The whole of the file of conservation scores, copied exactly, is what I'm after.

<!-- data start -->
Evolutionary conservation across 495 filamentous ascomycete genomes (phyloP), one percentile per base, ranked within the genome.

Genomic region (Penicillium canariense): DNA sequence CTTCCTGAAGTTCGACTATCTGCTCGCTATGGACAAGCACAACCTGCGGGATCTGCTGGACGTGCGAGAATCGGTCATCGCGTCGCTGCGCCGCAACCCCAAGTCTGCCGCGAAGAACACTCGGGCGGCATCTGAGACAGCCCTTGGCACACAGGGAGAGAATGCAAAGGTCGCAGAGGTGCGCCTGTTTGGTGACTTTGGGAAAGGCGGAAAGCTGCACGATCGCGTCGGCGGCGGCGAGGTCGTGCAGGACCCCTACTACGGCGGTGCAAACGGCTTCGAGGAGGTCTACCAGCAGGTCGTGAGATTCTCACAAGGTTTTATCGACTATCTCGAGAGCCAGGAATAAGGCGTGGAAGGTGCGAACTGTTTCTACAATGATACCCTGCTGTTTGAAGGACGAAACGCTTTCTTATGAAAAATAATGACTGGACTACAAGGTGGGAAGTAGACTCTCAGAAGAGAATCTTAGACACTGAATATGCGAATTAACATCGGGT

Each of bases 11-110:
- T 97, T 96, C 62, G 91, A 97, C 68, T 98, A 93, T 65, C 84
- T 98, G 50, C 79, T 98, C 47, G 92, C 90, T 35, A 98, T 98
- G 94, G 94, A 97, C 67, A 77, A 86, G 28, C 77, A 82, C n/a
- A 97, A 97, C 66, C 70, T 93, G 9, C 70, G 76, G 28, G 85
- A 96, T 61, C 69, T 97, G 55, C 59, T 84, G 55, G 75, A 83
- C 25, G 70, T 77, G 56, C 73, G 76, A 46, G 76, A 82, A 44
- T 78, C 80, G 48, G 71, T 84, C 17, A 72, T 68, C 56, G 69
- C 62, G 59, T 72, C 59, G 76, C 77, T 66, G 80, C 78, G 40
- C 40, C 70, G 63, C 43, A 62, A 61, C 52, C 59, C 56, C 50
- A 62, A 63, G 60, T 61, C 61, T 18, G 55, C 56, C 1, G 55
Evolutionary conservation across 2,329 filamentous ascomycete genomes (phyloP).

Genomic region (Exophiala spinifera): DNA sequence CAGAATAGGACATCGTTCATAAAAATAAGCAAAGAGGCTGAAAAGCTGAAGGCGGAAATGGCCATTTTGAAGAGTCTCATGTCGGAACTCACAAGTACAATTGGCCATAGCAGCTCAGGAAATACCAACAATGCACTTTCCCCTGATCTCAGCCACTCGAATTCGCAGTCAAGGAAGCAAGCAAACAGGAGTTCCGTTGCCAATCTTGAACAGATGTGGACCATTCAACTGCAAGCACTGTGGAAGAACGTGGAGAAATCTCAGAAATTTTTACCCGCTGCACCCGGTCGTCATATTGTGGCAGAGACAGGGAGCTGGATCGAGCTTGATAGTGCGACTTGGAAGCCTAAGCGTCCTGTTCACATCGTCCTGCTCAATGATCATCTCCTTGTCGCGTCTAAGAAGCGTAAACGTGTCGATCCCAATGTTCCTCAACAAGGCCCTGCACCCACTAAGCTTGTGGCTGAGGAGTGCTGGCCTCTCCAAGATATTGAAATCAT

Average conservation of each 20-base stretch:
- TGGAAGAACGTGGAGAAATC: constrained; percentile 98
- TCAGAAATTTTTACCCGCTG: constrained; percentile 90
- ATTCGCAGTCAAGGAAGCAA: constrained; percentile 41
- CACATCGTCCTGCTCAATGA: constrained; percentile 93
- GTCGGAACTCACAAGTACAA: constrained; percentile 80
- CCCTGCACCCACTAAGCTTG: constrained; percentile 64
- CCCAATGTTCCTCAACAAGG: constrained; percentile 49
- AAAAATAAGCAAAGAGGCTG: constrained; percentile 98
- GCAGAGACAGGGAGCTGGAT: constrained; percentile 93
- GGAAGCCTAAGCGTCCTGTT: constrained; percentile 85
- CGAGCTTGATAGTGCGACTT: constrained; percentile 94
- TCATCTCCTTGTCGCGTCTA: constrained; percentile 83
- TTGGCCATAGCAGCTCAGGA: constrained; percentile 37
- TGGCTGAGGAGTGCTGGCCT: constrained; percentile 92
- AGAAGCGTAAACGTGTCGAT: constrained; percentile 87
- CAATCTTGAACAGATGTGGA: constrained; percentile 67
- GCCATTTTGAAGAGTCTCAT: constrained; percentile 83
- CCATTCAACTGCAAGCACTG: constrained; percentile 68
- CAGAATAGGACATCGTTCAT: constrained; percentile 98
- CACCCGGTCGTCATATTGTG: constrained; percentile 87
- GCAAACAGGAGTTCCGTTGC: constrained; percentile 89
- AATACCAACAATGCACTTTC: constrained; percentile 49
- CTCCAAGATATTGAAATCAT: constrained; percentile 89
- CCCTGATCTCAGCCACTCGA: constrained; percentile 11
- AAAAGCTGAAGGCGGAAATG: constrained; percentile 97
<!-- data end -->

Evolutionary conservation across 495 filamentous ascomycete genomes (phyloP), one percentile per base, ranked within the genome.

Genomic region (Penicillium canariense): DNA sequence CTTCCTGAAGTTCGACTATCTGCTCGCTATGGACAAGCACAACCTGCGGGATCTGCTGGACGTGCGAGAATCGGTCATCGCGTCGCTGCGCCGCAACCCCAAGTCTGCCGCGAAGAACACTCGGGCGGCATCTGAGACAGCCCTTGGCACACAGGGAGAGAATGCAAAGGTCGCAGAGGTGCGCCTGTTTGGTGACTTTGGGAAAGGCGGAAAGCTGCACGATCGCGTCGGCGGCGGCGAGGTCGTGCAGGACCCCTACTACGGCGGTGCAAACGGCTTCGAGGAGGTCTACCAGCAGGTCGTGAGATTCTCACAAGGTTTTATCGACTATCTCGAGAGCCAGGAATAAGGCGTGGAAGGTGCGAACTGTTTCTACAATGATACCCTGCTGTTTGAAGGACGAAACGCTTTCTTATGAAAAATAATGACTGGACTACAAGGTGGGAAGTAGACTCTCAGAAGAGAATCTTAGACACTGAATATGCGAATTAACATCGGGT

Each of bases 11-110:
- T 97, T 96, C 62, G 91, A 97, C 68, T 98, A 93, T 65, C 84
- T 98, G 50, C 79, T 98, C 47, G 92, C 90, T 35, A 98, T 98
- G 94, G 94, A 97, C 67, A 77, A 86, G 28, C 77, A 82, C n/a
- A 97, A 97, C 66, C 70, T 93, G 9, C 70, G 76, G 28, G 85
- A 96, T 61, C 69, T 97, G 55, C 59, T 84, G 55, G 75, A 83
- C 25, G 70, T 77, G 56, C 73, G 76, A 46, G 76, A 82, A 44
- T 78, C 80, G 48, G 71, T 84, C 17, A 72, T 68, C 56, G 69
- C 62, G 59, T 72, C 59, G 76, C 77, T 66, G 80, C 78, G 40
- C 40, C 70, G 63, C 43, A 62, A 61, C 52, C 59, C 56, C 50
- A 62, A 63, G 60, T 61, C 61, T 18, G 55, C 56, C 1, G 55
Evolutionary conservation across 2,329 filamentous ascomycete genomes (phyloP).

Genomic region (Exophiala spinifera): DNA sequence CAGAATAGGACATCGTTCATAAAAATAAGCAAAGAGGCTGAAAAGCTGAAGGCGGAAATGGCCATTTTGAAGAGTCTCATGTCGGAACTCACAAGTACAATTGGCCATAGCAGCTCAGGAAATACCAACAATGCACTTTCCCCTGATCTCAGCCACTCGAATTCGCAGTCAAGGAAGCAAGCAAACAGGAGTTCCGTTGCCAATCTTGAACAGATGTGGACCATTCAACTGCAAGCACTGTGGAAGAACGTGGAGAAATCTCAGAAATTTTTACCCGCTGCACCCGGTCGTCATATTGTGGCAGAGACAGGGAGCTGGATCGAGCTTGATAGTGCGACTTGGAAGCCTAAGCGTCCTGTTCACATCGTCCTGCTCAATGATCATCTCCTTGTCGCGTCTAAGAAGCGTAAACGTGTCGATCCCAATGTTCCTCAACAAGGCCCTGCACCCACTAAGCTTGTGGCTGAGGAGTGCTGGCCTCTCCAAGATATTGAAATCAT

Average conservation of each 20-base stretch:
- TGGAAGAACGTGGAGAAATC: constrained; percentile 98
- TCAGAAATTTTTACCCGCTG: constrained; percentile 90
- ATTCGCAGTCAAGGAAGCAA: constrained; percentile 41
- CACATCGTCCTGCTCAATGA: constrained; percentile 93
- GTCGGAACTCACAAGTACAA: constrained; percentile 80
- CCCTGCACCCACTAAGCTTG: constrained; percentile 64
- CCCAATGTTCCTCAACAAGG: constrained; percentile 49
- AAAAATAAGCAAAGAGGCTG: constrained; percentile 98
- GCAGAGACAGGGAGCTGGAT: constrained; percentile 93
- GGAAGCCTAAGCGTCCTGTT: constrained; percentile 85
- CGAGCTTGATAGTGCGACTT: constrained; percentile 94
- TCATCTCCTTGTCGCGTCTA: constrained; percentile 83
- TTGGCCATAGCAGCTCAGGA: constrained; percentile 37
- TGGCTGAGGAGTGCTGGCCT: constrained; percentile 92
- AGAAGCGTAAACGTGTCGAT: constrained; percentile 87
- CAATCTTGAACAGATGTGGA: constrained; percentile 67
- GCCATTTTGAAGAGTCTCAT: constrained; percentile 83
- CCATTCAACTGCAAGCACTG: constrained; percentile 68
- CAGAATAGGACATCGTTCAT: constrained; percentile 98
- CACCCGGTCGTCATATTGTG: constrained; percentile 87
- GCAAACAGGAGTTCCGTTGC: constrained; percentile 89
- AATACCAACAATGCACTTTC: constrained; percentile 49
- CTCCAAGATATTGAAATCAT: constrained; percentile 89
- CCCTGATCTCAGCCACTCGA: constrained; percentile 11
- AAAAGCTGAAGGCGGAAATG: constrained; percentile 97